It’s a new year, and perhaps a good time to talk about a new PC in 2020. If you hadn’t already gotten something in the last year-end shopping frenzy, what might be something to look out for this year? I think it’s time PC notebook users look toward 2-in-1 convertible devices.
2-in-1 convertible devices are mobile computing devices that can transform between notebook form and tablet form. This also includes devices with detachable keyboards or displays.
This class of mobile computing devices aren’t new, with some designs going back to the last century. The first notable convertible in modern times is probably, among some others, the ThinkPad X220 Tablet which launched in 2011. That was the time when screens didn’t just flip open, they could also swivel around a single central hinge. Then, there were also the popular line of ASUS Transformer Book devices. Microsoft’s own Surface device appeared in 2012, and the Surface Book followed in 2015.
Many PC users, however, continued to stay with conventional notebooks. The main reasons, I think, are that most 2-in-1 convertibles called for compromises. They were neither really good at being notebooks, nor were they really good at being tablets. If you needed one or the other, you would just get that which you need. If you needed both a notebook and a tablet, then you would be better off getting one of each.
One of the features about Windows that I really liked about is pen support. I was a steadfast Mac user back then, but when I saw the pen in action at the Surface Pro 4’s launch in SG, I started to get a little envious about what Windows PC hardware could offer. At that time, the Surface Pro 4 was also beginning to look like a very legit 2-in-1 convertible device. But, there were still compromises.
Those compromises are getting far fewer these days. The earlier generation of Dell’s XPS 13 2-in-1 (9365, released in early 2017), for example, had a low-power Y-series Intel processor that may not be powerful enough for many common notebook use cases. The newer XPS 13 2-in-1 (7390, released in Q3 2019), upgraded to a mainstream U-series processor used in many notebooks, while still being ever so petite and having long battery runtime to make tablet use very practical.
As at end of 2019, consumers have two very excellent 2-in-1 convertible devices to choose from: the 2019 HP Spectre x360 13-inch, which is highly regarded by many reviewers, and the Dell XPS 13 7390 2-in-1, which is also very well-received, and the one I recommend. I will post a review of the latter soon. Both have been the results of successive refinements over earlier generations of their respective devices (or related devices).
There are more excellent 2-in-1 convertible devices, such as the Surface Pro 7, which I will also have a review coming up. I focus on those in the previous paragraph because those devices are designed to be more notebook than tablets. These work best for notebook users who occasionally want to use their device as a tablet. The Surface Pro 7 is different, more suited for users who want a tablet first, and occasionally need to use it as a notebook.
The problem with devices in the former category is that when they are transformed into tablet mode, they tend to be slightly unwieldy to handle. The Dell XPS 13 7390 2-in-1, for example, not unlike many others in its category, are thin and svelte when the clam shell is closed, but when folded the other way around, the ultra-slim profile suddenly turns into jarring edges. It’s tolerable when tablet mode is the lesser used form. There are other ways you can position the device, tent and stand modes, that adds useful flexibility.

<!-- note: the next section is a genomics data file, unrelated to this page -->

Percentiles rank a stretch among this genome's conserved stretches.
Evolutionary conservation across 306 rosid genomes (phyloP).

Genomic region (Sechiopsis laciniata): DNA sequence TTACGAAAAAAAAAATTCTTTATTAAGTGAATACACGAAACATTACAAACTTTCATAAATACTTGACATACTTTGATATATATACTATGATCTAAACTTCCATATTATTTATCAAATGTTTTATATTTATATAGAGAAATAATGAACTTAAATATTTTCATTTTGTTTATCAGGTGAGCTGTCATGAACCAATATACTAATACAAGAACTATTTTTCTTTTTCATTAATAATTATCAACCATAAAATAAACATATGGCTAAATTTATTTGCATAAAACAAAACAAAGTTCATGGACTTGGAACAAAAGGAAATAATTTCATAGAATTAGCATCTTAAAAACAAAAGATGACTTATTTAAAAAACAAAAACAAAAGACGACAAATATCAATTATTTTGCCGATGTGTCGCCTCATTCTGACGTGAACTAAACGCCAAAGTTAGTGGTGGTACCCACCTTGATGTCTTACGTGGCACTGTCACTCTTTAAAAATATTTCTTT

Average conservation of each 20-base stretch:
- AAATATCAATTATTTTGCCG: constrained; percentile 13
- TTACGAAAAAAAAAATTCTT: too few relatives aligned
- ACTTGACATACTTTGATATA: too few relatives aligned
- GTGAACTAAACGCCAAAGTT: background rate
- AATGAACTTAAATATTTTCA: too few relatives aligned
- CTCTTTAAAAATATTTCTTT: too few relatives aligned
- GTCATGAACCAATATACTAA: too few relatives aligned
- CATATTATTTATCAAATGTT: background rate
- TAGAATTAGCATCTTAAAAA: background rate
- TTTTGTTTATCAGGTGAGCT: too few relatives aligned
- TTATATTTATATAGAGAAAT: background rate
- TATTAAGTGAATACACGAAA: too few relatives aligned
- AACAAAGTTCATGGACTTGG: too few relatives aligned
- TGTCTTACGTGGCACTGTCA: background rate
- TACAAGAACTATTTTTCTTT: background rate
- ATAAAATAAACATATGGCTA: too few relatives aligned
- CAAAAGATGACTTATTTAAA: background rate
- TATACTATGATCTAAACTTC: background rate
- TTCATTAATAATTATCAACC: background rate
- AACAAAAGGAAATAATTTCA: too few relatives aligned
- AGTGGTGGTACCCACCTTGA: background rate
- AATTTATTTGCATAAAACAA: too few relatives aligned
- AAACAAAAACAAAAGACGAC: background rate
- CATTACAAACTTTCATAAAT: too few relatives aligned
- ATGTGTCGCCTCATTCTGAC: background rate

Devices like the Surface Pro 7, however, are the opposite. That kickstand at the back makes it hard to use in notebook mode when you need to rest the device on your lap. The keyboard also won’t be very stable to type on if it doesn’t have a solid flat surface to rest on.
Then, there are other clever designs. Microsoft’s Surface Book tried to transform in a different way, using a detachable screen that can be attached to its keyboard in a forward or reverse orientation. My beef with the Surface Book 2, in particular, is that it’s heavy and still clunky when the display is closed. This idea of a detachable base isn’t always great for everyone: I’ve got to decide whether to bring it or not bring it with me, and even if I can detach the display when I’m out and about, what do I do with the base?
You see, it’s still about compromises. There are compromises in everything, of course, even when you’re just looking at conventional notebooks. The situation with 2-in-1 convertibles now is that you can find something pretty good in one or more primary use cases, with compromises that are tolerable, and overall, in a decent package that is also affordably priced.
It’s now 2020. We have used so much touch interaction with our smartphones, it seems about time we ought to do the same with our notebooks. The pen? Steve Jobs may have said “yuck!” about styluses back in 2007 when announcing the first iPhone, but Samsung has shown that there’re good uses for them. That’s on a phone, but I feel that usefulness also extends to a tablet, which evidently Apple now agrees, and to notebook computers too.
It’s a shame that Apple has clearly divided notebooks from tablets, not just in their hardware lineup, but also in the operating systems and thus the apps on them. This is one of the reasons I gave up on the Mac. Stepping up to a more modern computing device, for now, necessarily means turning to Windows. The great thing is, on a Wintel platform, you have many choices, with all the leading PC manufacturers offering some excellent 2-in-1 convertible devices in their product lineup.
Are you ready for a 2-in-1 convertible? I’ve reviewed several models in the past. I presently have several more on-hand, so look out for reviews of current models coming up soon!